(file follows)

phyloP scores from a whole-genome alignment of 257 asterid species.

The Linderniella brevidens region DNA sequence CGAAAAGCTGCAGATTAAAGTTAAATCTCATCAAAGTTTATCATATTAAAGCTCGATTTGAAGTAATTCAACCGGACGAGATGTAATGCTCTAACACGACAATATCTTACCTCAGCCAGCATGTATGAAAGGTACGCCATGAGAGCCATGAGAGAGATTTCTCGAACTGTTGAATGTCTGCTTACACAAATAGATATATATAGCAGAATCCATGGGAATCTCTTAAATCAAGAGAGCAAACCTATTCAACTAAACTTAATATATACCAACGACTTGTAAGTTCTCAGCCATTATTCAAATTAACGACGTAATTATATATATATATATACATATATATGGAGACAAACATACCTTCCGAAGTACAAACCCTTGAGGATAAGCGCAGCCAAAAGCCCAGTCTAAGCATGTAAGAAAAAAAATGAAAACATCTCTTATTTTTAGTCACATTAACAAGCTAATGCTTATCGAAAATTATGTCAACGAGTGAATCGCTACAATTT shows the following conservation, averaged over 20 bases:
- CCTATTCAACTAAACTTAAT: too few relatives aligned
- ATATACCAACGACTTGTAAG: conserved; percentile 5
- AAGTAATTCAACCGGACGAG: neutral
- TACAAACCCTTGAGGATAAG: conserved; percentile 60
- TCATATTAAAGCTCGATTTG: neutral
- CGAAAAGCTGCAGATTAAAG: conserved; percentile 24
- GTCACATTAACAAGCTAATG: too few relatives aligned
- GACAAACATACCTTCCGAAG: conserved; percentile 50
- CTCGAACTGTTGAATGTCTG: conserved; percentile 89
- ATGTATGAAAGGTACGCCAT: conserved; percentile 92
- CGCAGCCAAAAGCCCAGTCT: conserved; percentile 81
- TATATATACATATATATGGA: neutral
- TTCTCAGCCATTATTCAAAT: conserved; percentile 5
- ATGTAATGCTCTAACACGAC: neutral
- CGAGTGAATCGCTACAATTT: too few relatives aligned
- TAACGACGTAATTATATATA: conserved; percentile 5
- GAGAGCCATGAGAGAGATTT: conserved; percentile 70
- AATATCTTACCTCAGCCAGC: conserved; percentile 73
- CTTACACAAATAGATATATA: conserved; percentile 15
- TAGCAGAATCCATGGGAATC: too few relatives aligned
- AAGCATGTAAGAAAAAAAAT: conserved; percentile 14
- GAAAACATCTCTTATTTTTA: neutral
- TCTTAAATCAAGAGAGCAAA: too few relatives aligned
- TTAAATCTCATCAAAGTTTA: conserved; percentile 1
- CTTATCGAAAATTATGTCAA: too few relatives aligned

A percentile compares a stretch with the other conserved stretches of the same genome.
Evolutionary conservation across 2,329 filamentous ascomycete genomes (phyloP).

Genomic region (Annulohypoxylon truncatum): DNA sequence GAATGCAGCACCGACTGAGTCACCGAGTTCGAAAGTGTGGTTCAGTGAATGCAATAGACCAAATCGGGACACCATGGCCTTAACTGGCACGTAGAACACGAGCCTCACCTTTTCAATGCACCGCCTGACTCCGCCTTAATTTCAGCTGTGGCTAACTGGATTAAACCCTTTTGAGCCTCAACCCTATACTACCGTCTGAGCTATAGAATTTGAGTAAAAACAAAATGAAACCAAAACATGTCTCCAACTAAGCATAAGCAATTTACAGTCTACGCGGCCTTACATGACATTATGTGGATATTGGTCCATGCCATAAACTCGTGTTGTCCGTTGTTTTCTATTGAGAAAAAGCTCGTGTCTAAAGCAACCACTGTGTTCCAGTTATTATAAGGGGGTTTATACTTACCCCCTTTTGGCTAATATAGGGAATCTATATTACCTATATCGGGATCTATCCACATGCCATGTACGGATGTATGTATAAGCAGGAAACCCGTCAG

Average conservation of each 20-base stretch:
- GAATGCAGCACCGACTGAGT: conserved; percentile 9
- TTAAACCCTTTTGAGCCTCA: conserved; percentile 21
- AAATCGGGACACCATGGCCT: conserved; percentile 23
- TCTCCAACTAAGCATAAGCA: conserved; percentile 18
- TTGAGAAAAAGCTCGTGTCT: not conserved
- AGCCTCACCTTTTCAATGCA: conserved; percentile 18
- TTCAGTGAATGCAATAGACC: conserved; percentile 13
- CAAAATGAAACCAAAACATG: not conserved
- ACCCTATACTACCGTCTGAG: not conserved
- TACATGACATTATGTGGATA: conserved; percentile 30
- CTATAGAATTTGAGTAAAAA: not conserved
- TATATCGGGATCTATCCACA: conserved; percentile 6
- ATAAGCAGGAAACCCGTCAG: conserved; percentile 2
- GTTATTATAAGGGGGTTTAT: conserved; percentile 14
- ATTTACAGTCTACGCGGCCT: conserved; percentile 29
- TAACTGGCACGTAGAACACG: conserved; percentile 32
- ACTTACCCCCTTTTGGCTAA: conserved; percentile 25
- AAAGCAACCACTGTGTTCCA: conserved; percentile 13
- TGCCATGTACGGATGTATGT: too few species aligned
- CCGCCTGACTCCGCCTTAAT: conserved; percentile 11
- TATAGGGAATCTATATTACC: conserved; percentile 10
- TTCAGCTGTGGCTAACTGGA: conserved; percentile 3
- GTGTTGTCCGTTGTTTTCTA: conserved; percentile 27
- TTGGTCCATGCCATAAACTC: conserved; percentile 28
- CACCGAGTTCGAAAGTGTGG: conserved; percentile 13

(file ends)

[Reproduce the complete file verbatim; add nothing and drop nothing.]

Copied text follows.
phyloP scores from a whole-genome alignment of 257 asterid species.

The Linderniella brevidens region DNA sequence CGAAAAGCTGCAGATTAAAGTTAAATCTCATCAAAGTTTATCATATTAAAGCTCGATTTGAAGTAATTCAACCGGACGAGATGTAATGCTCTAACACGACAATATCTTACCTCAGCCAGCATGTATGAAAGGTACGCCATGAGAGCCATGAGAGAGATTTCTCGAACTGTTGAATGTCTGCTTACACAAATAGATATATATAGCAGAATCCATGGGAATCTCTTAAATCAAGAGAGCAAACCTATTCAACTAAACTTAATATATACCAACGACTTGTAAGTTCTCAGCCATTATTCAAATTAACGACGTAATTATATATATATATATACATATATATGGAGACAAACATACCTTCCGAAGTACAAACCCTTGAGGATAAGCGCAGCCAAAAGCCCAGTCTAAGCATGTAAGAAAAAAAATGAAAACATCTCTTATTTTTAGTCACATTAACAAGCTAATGCTTATCGAAAATTATGTCAACGAGTGAATCGCTACAATTT shows the following conservation, averaged over 20 bases:
- CCTATTCAACTAAACTTAAT: too few relatives aligned
- ATATACCAACGACTTGTAAG: conserved; percentile 5
- AAGTAATTCAACCGGACGAG: neutral
- TACAAACCCTTGAGGATAAG: conserved; percentile 60
- TCATATTAAAGCTCGATTTG: neutral
- CGAAAAGCTGCAGATTAAAG: conserved; percentile 24
- GTCACATTAACAAGCTAATG: too few relatives aligned
- GACAAACATACCTTCCGAAG: conserved; percentile 50
- CTCGAACTGTTGAATGTCTG: conserved; percentile 89
- ATGTATGAAAGGTACGCCAT: conserved; percentile 92
- CGCAGCCAAAAGCCCAGTCT: conserved; percentile 81
- TATATATACATATATATGGA: neutral
- TTCTCAGCCATTATTCAAAT: conserved; percentile 5
- ATGTAATGCTCTAACACGAC: neutral
- CGAGTGAATCGCTACAATTT: too few relatives aligned
- TAACGACGTAATTATATATA: conserved; percentile 5
- GAGAGCCATGAGAGAGATTT: conserved; percentile 70
- AATATCTTACCTCAGCCAGC: conserved; percentile 73
- CTTACACAAATAGATATATA: conserved; percentile 15
- TAGCAGAATCCATGGGAATC: too few relatives aligned
- AAGCATGTAAGAAAAAAAAT: conserved; percentile 14
- GAAAACATCTCTTATTTTTA: neutral
- TCTTAAATCAAGAGAGCAAA: too few relatives aligned
- TTAAATCTCATCAAAGTTTA: conserved; percentile 1
- CTTATCGAAAATTATGTCAA: too few relatives aligned

A percentile compares a stretch with the other conserved stretches of the same genome.
Evolutionary conservation across 2,329 filamentous ascomycete genomes (phyloP).

Genomic region (Annulohypoxylon truncatum): DNA sequence GAATGCAGCACCGACTGAGTCACCGAGTTCGAAAGTGTGGTTCAGTGAATGCAATAGACCAAATCGGGACACCATGGCCTTAACTGGCACGTAGAACACGAGCCTCACCTTTTCAATGCACCGCCTGACTCCGCCTTAATTTCAGCTGTGGCTAACTGGATTAAACCCTTTTGAGCCTCAACCCTATACTACCGTCTGAGCTATAGAATTTGAGTAAAAACAAAATGAAACCAAAACATGTCTCCAACTAAGCATAAGCAATTTACAGTCTACGCGGCCTTACATGACATTATGTGGATATTGGTCCATGCCATAAACTCGTGTTGTCCGTTGTTTTCTATTGAGAAAAAGCTCGTGTCTAAAGCAACCACTGTGTTCCAGTTATTATAAGGGGGTTTATACTTACCCCCTTTTGGCTAATATAGGGAATCTATATTACCTATATCGGGATCTATCCACATGCCATGTACGGATGTATGTATAAGCAGGAAACCCGTCAG

Average conservation of each 20-base stretch:
- GAATGCAGCACCGACTGAGT: conserved; percentile 9
- TTAAACCCTTTTGAGCCTCA: conserved; percentile 21
- AAATCGGGACACCATGGCCT: conserved; percentile 23
- TCTCCAACTAAGCATAAGCA: conserved; percentile 18
- TTGAGAAAAAGCTCGTGTCT: not conserved
- AGCCTCACCTTTTCAATGCA: conserved; percentile 18
- TTCAGTGAATGCAATAGACC: conserved; percentile 13
- CAAAATGAAACCAAAACATG: not conserved
- ACCCTATACTACCGTCTGAG: not conserved
- TACATGACATTATGTGGATA: conserved; percentile 30
- CTATAGAATTTGAGTAAAAA: not conserved
- TATATCGGGATCTATCCACA: conserved; percentile 6
- ATAAGCAGGAAACCCGTCAG: conserved; percentile 2
- GTTATTATAAGGGGGTTTAT: conserved; percentile 14
- ATTTACAGTCTACGCGGCCT: conserved; percentile 29
- TAACTGGCACGTAGAACACG: conserved; percentile 32
- ACTTACCCCCTTTTGGCTAA: conserved; percentile 25
- AAAGCAACCACTGTGTTCCA: conserved; percentile 13
- TGCCATGTACGGATGTATGT: too few species aligned
- CCGCCTGACTCCGCCTTAAT: conserved; percentile 11
- TATAGGGAATCTATATTACC: conserved; percentile 10
- TTCAGCTGTGGCTAACTGGA: conserved; percentile 3
- GTGTTGTCCGTTGTTTTCTA: conserved; percentile 27
- TTGGTCCATGCCATAAACTC: conserved; percentile 28
- CACCGAGTTCGAAAGTGTGG: conserved; percentile 13